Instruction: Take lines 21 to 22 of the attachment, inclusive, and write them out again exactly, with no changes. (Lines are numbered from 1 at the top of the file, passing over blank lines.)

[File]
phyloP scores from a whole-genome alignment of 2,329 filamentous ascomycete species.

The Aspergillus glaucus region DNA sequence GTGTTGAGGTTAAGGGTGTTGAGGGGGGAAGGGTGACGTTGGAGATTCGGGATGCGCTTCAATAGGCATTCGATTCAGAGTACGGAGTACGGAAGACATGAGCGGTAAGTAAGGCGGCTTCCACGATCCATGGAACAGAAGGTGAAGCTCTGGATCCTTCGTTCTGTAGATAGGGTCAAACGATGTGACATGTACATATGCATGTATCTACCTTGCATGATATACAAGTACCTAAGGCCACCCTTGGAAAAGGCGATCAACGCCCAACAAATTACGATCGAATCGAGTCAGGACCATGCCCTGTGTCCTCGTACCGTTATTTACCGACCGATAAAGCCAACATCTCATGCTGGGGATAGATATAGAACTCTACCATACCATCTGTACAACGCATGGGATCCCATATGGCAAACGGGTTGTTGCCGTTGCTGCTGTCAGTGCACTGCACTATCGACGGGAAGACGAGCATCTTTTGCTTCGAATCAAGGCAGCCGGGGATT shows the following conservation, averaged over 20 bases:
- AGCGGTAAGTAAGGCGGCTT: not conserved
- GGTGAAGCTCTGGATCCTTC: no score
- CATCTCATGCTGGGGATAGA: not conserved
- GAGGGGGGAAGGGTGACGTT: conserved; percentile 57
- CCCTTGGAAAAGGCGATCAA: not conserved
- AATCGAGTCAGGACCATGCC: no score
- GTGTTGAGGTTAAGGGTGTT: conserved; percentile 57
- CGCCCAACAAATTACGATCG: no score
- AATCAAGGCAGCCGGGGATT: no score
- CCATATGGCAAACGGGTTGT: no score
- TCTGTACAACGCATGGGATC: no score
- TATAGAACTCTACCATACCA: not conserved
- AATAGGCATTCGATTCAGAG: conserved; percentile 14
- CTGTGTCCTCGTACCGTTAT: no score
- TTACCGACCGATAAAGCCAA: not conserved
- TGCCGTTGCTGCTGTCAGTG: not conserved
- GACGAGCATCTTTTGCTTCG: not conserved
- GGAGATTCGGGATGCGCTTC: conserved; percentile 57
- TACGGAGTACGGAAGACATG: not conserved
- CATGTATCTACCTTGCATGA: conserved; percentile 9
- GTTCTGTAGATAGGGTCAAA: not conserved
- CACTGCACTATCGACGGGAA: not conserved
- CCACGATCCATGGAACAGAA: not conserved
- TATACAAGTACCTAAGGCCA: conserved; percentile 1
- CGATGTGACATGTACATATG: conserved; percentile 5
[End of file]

- TACGGAGTACGGAAGACATG: not conserved
- CATGTATCTACCTTGCATGA: conserved; percentile 9